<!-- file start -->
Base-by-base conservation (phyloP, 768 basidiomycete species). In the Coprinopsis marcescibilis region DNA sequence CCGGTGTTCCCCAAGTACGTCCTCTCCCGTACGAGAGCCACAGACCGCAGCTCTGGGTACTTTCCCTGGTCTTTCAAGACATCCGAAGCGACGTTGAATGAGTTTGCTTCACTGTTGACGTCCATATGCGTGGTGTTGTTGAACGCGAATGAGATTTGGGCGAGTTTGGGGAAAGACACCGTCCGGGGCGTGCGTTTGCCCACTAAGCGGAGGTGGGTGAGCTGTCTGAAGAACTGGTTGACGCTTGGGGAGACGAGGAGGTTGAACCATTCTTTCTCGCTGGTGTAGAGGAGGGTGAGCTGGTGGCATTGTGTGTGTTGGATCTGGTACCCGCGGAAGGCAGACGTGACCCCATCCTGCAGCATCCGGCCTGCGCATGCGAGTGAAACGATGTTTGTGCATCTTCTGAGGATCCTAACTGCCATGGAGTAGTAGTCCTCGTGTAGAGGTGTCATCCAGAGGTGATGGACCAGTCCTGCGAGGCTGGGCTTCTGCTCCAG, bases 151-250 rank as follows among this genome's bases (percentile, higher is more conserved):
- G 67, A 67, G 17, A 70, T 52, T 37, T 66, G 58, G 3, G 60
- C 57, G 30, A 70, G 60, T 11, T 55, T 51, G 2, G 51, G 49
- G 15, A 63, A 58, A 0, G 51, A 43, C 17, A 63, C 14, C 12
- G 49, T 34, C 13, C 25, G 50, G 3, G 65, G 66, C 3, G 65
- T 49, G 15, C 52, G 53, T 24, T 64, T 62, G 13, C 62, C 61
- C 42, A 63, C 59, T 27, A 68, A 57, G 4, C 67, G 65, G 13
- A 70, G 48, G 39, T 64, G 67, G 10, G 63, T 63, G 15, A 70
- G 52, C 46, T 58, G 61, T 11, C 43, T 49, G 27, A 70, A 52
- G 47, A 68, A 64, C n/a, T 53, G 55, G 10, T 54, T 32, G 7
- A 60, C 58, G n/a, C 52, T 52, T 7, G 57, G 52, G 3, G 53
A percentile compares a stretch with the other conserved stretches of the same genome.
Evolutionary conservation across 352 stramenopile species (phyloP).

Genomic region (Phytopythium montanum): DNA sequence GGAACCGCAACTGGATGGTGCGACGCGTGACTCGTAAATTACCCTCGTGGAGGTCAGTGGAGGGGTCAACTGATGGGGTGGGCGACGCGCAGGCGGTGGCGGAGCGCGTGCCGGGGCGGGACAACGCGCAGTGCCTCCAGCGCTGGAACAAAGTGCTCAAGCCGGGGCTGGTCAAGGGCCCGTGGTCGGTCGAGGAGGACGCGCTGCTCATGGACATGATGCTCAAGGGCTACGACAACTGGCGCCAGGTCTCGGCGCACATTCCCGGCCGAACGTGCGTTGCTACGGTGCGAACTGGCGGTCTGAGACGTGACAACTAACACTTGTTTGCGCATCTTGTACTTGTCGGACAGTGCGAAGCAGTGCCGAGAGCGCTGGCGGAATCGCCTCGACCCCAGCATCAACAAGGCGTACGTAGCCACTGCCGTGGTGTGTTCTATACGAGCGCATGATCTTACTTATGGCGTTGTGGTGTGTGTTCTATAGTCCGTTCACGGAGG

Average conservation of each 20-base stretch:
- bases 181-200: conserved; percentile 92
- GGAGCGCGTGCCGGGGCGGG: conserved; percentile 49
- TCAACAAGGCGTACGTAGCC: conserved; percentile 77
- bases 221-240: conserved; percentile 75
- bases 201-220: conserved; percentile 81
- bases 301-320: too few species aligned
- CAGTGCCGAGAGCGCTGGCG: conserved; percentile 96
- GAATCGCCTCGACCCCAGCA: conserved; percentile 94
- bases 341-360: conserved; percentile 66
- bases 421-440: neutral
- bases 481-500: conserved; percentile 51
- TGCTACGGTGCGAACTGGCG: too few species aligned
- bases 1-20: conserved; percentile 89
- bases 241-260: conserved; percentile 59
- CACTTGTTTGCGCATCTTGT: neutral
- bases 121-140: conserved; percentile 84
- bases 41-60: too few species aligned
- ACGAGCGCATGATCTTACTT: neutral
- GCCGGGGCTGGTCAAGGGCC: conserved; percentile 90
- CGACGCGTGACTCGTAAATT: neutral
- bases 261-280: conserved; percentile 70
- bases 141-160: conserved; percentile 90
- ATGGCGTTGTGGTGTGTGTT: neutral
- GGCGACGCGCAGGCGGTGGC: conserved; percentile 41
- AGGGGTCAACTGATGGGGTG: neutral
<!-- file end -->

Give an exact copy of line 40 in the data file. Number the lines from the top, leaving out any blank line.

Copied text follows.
- AGGGGTCAACTGATGGGGTG: neutral